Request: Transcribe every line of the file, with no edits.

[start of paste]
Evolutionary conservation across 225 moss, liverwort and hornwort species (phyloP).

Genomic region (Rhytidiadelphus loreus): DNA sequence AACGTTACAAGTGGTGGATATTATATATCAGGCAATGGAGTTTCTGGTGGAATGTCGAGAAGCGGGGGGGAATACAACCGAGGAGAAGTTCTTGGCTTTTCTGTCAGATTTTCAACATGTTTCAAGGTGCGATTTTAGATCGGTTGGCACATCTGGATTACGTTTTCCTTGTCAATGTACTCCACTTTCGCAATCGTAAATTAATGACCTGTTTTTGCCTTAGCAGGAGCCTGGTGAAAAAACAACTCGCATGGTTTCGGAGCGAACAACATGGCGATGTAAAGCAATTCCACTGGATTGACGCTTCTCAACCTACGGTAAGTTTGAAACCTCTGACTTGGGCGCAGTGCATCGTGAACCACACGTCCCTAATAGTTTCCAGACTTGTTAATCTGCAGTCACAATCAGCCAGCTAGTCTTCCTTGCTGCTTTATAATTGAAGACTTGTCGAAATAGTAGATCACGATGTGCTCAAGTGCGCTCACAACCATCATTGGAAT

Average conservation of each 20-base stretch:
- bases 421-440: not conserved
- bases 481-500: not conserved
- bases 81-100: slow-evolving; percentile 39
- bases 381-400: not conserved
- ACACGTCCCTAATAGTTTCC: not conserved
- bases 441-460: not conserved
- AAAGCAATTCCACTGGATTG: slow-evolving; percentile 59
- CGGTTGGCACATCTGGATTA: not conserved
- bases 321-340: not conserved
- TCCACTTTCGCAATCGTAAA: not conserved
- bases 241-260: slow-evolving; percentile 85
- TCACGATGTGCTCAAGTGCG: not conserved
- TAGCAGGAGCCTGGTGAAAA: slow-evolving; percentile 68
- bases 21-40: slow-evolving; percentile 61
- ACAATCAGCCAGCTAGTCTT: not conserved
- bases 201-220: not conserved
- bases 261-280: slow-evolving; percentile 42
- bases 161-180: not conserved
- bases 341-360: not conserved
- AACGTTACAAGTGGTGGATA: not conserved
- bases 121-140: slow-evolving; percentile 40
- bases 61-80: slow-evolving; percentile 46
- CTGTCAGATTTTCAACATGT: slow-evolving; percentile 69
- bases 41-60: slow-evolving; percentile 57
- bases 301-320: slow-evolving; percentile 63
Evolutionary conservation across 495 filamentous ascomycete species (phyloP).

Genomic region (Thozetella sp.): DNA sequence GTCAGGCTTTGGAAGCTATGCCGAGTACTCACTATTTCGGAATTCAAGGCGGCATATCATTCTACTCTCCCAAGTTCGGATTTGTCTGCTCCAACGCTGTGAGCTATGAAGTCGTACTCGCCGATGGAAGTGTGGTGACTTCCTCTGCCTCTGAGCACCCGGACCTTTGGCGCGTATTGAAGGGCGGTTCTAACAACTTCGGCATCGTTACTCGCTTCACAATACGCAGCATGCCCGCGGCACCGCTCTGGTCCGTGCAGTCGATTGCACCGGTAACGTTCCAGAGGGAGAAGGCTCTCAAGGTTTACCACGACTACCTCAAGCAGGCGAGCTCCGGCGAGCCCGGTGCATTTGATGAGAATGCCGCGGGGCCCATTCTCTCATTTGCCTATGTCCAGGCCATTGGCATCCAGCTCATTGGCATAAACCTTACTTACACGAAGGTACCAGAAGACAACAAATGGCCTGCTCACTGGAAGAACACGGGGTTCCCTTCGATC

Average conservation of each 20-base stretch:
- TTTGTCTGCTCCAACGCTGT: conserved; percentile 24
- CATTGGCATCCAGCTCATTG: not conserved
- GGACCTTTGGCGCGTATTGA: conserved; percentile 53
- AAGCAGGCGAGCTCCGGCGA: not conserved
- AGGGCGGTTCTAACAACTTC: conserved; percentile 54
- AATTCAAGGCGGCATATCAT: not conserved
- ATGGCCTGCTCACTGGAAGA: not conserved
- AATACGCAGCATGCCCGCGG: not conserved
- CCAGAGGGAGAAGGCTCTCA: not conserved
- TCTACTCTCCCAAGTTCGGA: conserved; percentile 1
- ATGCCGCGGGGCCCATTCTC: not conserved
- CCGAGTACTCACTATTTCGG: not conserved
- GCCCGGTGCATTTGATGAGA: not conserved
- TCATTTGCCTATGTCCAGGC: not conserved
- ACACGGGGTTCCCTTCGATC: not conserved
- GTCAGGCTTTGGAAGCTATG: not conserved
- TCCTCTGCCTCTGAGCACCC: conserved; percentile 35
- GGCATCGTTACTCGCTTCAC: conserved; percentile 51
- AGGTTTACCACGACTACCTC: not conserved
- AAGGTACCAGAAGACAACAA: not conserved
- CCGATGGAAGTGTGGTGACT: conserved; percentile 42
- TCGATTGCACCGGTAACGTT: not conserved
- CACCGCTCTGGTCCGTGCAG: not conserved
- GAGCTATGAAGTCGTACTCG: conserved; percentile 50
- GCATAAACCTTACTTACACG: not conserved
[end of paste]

Evolutionary conservation across 225 moss, liverwort and hornwort species (phyloP).

Genomic region (Rhytidiadelphus loreus): DNA sequence AACGTTACAAGTGGTGGATATTATATATCAGGCAATGGAGTTTCTGGTGGAATGTCGAGAAGCGGGGGGGAATACAACCGAGGAGAAGTTCTTGGCTTTTCTGTCAGATTTTCAACATGTTTCAAGGTGCGATTTTAGATCGGTTGGCACATCTGGATTACGTTTTCCTTGTCAATGTACTCCACTTTCGCAATCGTAAATTAATGACCTGTTTTTGCCTTAGCAGGAGCCTGGTGAAAAAACAACTCGCATGGTTTCGGAGCGAACAACATGGCGATGTAAAGCAATTCCACTGGATTGACGCTTCTCAACCTACGGTAAGTTTGAAACCTCTGACTTGGGCGCAGTGCATCGTGAACCACACGTCCCTAATAGTTTCCAGACTTGTTAATCTGCAGTCACAATCAGCCAGCTAGTCTTCCTTGCTGCTTTATAATTGAAGACTTGTCGAAATAGTAGATCACGATGTGCTCAAGTGCGCTCACAACCATCATTGGAAT

Average conservation of each 20-base stretch:
- bases 421-440: not conserved
- bases 481-500: not conserved
- bases 81-100: slow-evolving; percentile 39
- bases 381-400: not conserved
- ACACGTCCCTAATAGTTTCC: not conserved
- bases 441-460: not conserved
- AAAGCAATTCCACTGGATTG: slow-evolving; percentile 59
- CGGTTGGCACATCTGGATTA: not conserved
- bases 321-340: not conserved
- TCCACTTTCGCAATCGTAAA: not conserved
- bases 241-260: slow-evolving; percentile 85
- TCACGATGTGCTCAAGTGCG: not conserved
- TAGCAGGAGCCTGGTGAAAA: slow-evolving; percentile 68
- bases 21-40: slow-evolving; percentile 61
- ACAATCAGCCAGCTAGTCTT: not conserved
- bases 201-220: not conserved
- bases 261-280: slow-evolving; percentile 42
- bases 161-180: not conserved
- bases 341-360: not conserved
- AACGTTACAAGTGGTGGATA: not conserved
- bases 121-140: slow-evolving; percentile 40
- bases 61-80: slow-evolving; percentile 46
- CTGTCAGATTTTCAACATGT: slow-evolving; percentile 69
- bases 41-60: slow-evolving; percentile 57
- bases 301-320: slow-evolving; percentile 63
Evolutionary conservation across 495 filamentous ascomycete species (phyloP).

Genomic region (Thozetella sp.): DNA sequence GTCAGGCTTTGGAAGCTATGCCGAGTACTCACTATTTCGGAATTCAAGGCGGCATATCATTCTACTCTCCCAAGTTCGGATTTGTCTGCTCCAACGCTGTGAGCTATGAAGTCGTACTCGCCGATGGAAGTGTGGTGACTTCCTCTGCCTCTGAGCACCCGGACCTTTGGCGCGTATTGAAGGGCGGTTCTAACAACTTCGGCATCGTTACTCGCTTCACAATACGCAGCATGCCCGCGGCACCGCTCTGGTCCGTGCAGTCGATTGCACCGGTAACGTTCCAGAGGGAGAAGGCTCTCAAGGTTTACCACGACTACCTCAAGCAGGCGAGCTCCGGCGAGCCCGGTGCATTTGATGAGAATGCCGCGGGGCCCATTCTCTCATTTGCCTATGTCCAGGCCATTGGCATCCAGCTCATTGGCATAAACCTTACTTACACGAAGGTACCAGAAGACAACAAATGGCCTGCTCACTGGAAGAACACGGGGTTCCCTTCGATC

Average conservation of each 20-base stretch:
- TTTGTCTGCTCCAACGCTGT: conserved; percentile 24
- CATTGGCATCCAGCTCATTG: not conserved
- GGACCTTTGGCGCGTATTGA: conserved; percentile 53
- AAGCAGGCGAGCTCCGGCGA: not conserved
- AGGGCGGTTCTAACAACTTC: conserved; percentile 54
- AATTCAAGGCGGCATATCAT: not conserved
- ATGGCCTGCTCACTGGAAGA: not conserved
- AATACGCAGCATGCCCGCGG: not conserved
- CCAGAGGGAGAAGGCTCTCA: not conserved
- TCTACTCTCCCAAGTTCGGA: conserved; percentile 1
- ATGCCGCGGGGCCCATTCTC: not conserved
- CCGAGTACTCACTATTTCGG: not conserved
- GCCCGGTGCATTTGATGAGA: not conserved
- TCATTTGCCTATGTCCAGGC: not conserved
- ACACGGGGTTCCCTTCGATC: not conserved
- GTCAGGCTTTGGAAGCTATG: not conserved
- TCCTCTGCCTCTGAGCACCC: conserved; percentile 35
- GGCATCGTTACTCGCTTCAC: conserved; percentile 51
- AGGTTTACCACGACTACCTC: not conserved
- AAGGTACCAGAAGACAACAA: not conserved
- CCGATGGAAGTGTGGTGACT: conserved; percentile 42
- TCGATTGCACCGGTAACGTT: not conserved
- CACCGCTCTGGTCCGTGCAG: not conserved
- GAGCTATGAAGTCGTACTCG: conserved; percentile 50
- GCATAAACCTTACTTACACG: not conserved